Knowledge about your household technologies can never be wasted or redundant. The more you know about how things function, the better choices you can make and the fewer headaches you will have once you will be using the particular technology on everyday basis.
Lighting is no exception and this time you will be introduced to something which is known as a light bulb color temperature. When deciding on purchasing the appropriate light bulbs we tend to think about such aspects as price, energy efficiency, material, fixture, design etc. Undoubtedly all these are very important factors to consider and they surely have to be thoroughly looked upon but rarely we talk about the light itself and even less – about its colors and desired effect the light is supposed to have on our room and space.
Hence this article will explain you why it is important to know about light bulb color temperatures. It will be your basic guide through the spectrum of light bulb color temperatures and alongside will provide some practical tips on when the color temperature should be considered and what sort of situations matches various colors.
What is light bulb color temperature?
The very notion of “bulb color temperature” is very brief and straightforward. Although majority of lamps are produced to emit so called “white light”, the varieties of this light significantly differ from each other and can provide different colors such as “warm white” or “cool white”. In other words, different type of light produced by different light bulbs is what we understand with “light bulb color temperature”. Seems that it is not much of a big deal but as reading further on to the next sections of the article, you will see that light bulb color temperature DOES matter and it should not be underrated if you really want to enjoy proper lighting and set up the right ambience, mood and appearance for different spaces (home, workspace etc.).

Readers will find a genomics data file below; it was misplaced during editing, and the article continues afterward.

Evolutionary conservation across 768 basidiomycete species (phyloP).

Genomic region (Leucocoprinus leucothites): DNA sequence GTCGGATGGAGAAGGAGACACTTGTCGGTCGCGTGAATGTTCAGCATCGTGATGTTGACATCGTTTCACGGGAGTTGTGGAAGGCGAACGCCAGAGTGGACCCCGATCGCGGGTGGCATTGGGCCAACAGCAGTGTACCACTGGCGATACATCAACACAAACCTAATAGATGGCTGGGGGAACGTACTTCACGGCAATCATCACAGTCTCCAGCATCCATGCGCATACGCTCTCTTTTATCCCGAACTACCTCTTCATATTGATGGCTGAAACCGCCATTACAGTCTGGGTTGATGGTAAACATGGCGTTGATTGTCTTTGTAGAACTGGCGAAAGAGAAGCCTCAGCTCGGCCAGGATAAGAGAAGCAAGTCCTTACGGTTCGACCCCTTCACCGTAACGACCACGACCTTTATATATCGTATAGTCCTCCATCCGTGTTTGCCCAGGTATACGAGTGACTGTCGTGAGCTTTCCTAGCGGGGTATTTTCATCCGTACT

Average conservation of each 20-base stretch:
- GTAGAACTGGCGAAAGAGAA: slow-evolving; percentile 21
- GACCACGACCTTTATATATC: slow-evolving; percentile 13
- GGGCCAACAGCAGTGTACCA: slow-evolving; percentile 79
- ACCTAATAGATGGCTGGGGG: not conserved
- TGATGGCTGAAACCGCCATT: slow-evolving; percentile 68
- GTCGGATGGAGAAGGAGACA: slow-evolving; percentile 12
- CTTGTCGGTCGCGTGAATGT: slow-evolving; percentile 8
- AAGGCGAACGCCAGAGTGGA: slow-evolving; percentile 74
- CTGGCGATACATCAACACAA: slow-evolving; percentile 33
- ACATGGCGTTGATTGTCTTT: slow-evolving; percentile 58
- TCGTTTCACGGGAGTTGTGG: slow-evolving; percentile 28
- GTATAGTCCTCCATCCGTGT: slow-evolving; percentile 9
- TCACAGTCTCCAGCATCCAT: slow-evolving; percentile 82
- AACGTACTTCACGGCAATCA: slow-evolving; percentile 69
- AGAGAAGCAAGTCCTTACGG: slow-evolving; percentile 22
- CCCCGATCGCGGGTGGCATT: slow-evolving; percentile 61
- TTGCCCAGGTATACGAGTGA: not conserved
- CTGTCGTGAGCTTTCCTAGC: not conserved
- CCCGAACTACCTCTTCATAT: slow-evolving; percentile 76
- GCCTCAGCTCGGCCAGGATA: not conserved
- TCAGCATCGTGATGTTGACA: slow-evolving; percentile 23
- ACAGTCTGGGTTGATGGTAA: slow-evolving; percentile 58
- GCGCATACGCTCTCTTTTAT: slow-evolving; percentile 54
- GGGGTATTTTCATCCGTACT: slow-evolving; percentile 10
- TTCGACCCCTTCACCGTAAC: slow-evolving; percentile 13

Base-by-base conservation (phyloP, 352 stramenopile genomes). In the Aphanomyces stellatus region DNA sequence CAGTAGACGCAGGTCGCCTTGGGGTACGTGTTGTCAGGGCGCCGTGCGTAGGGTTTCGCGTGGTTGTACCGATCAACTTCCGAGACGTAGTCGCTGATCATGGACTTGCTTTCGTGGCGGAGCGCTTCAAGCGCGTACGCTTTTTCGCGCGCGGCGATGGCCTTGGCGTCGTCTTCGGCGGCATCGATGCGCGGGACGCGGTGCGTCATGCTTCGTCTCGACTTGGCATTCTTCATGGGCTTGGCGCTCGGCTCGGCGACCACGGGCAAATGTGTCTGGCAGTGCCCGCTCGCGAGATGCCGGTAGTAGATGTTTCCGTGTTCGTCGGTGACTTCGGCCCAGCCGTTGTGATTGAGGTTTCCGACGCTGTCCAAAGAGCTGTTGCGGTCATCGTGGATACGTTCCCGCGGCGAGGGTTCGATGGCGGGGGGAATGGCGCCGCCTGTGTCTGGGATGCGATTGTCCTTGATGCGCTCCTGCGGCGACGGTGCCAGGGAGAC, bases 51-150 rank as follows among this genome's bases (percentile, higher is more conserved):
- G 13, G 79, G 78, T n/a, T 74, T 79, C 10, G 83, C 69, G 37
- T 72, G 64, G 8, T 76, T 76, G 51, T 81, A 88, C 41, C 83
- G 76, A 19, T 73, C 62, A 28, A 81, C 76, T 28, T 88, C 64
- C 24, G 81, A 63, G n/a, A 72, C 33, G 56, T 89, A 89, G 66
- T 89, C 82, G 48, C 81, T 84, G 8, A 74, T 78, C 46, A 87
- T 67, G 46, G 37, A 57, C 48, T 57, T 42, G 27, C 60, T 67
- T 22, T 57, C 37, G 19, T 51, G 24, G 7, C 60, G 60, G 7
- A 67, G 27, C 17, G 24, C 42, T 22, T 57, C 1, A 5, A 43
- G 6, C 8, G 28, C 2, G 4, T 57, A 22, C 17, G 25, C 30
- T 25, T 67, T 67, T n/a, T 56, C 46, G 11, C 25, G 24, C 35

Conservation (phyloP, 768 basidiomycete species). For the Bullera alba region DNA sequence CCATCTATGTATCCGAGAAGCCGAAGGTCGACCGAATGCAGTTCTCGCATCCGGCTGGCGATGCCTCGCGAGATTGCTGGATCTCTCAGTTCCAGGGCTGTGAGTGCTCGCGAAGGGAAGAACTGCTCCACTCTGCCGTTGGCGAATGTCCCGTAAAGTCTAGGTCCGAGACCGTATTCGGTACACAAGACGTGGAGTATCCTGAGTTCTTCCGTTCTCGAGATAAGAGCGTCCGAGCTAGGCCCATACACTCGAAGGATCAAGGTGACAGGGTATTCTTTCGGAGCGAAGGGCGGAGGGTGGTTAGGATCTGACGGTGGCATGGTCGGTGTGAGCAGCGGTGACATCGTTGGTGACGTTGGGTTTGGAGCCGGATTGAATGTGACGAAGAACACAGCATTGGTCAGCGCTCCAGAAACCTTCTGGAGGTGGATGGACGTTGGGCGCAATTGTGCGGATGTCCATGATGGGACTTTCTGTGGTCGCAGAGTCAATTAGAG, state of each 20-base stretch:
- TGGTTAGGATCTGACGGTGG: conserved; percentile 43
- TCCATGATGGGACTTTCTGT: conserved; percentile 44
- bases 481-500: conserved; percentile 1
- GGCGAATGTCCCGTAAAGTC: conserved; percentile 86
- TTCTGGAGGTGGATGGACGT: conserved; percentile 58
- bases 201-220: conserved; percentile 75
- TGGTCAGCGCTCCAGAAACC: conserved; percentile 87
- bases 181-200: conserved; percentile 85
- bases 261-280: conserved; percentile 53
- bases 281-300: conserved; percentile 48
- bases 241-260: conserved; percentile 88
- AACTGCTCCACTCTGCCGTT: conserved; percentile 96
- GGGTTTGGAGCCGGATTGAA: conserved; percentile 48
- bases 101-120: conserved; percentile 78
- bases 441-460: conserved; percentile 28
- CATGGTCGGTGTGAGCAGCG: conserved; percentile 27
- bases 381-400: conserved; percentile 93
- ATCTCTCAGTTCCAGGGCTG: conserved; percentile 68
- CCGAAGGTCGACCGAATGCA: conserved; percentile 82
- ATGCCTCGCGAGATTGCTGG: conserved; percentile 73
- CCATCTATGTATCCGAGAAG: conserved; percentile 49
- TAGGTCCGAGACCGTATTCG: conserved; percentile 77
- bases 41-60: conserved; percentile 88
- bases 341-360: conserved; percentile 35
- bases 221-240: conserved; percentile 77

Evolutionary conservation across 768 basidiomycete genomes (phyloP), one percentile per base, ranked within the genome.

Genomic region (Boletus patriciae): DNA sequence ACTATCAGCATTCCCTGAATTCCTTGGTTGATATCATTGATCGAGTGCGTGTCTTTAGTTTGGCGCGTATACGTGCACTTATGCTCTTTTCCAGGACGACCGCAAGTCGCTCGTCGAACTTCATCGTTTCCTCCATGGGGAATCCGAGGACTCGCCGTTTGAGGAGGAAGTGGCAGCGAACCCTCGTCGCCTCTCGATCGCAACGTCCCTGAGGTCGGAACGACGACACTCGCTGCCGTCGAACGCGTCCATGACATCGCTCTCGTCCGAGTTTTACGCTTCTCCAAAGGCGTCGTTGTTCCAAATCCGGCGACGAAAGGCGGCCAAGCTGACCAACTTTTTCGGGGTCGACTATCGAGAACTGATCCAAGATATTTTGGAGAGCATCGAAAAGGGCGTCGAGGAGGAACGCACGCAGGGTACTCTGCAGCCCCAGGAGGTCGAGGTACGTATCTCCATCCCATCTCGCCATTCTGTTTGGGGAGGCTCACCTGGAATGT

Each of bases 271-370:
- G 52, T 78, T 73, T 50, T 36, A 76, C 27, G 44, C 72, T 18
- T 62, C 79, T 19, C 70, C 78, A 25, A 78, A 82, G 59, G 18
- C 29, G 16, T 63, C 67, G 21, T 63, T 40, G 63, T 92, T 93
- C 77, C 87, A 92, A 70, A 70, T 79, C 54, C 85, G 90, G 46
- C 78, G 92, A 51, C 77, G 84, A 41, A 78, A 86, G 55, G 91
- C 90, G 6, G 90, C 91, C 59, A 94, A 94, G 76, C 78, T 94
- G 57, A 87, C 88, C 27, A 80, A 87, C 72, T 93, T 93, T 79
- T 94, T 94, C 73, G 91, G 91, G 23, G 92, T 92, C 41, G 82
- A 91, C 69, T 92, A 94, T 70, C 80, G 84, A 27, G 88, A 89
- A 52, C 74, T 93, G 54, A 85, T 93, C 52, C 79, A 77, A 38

How light bulb color temperature is measured?
Color temperature is measured in Kelvin degrees and they are typically denoted by a numerical figure followed by the letter “K”. You might become a bit confused when trying to understand the Kelvin scale since it works opposite to Celsius and Fahrenheit scales. In Kelvin scale lower values actually equate to warmer colors and vice versa.
The beginnings of measuring the hue of “white” can be traced back to the late 1800s and are associated with the achievements of a notable British physicist named William Kelvin who was the first one to manage to heat a block of carbon and made the notes of the changes in its color. The block of carbon naturally changed its color switching from dim red, then on to various shades of yellow and eventually reaching bright bluish white at the highest temperature. This discovery triggered the whole idea of different color temperatures of light. Further on, as the artificial lighting was introduced in our households and workspaces, plus it evolved to different bulb types apart from “conventional” incandescent bulbs such as LED and CFLs, the color temperature became considered as another significant feature of a lamp. This enabled manufacturers to produce lamps that have different color temperatures and hence now the choice is as wide as ever.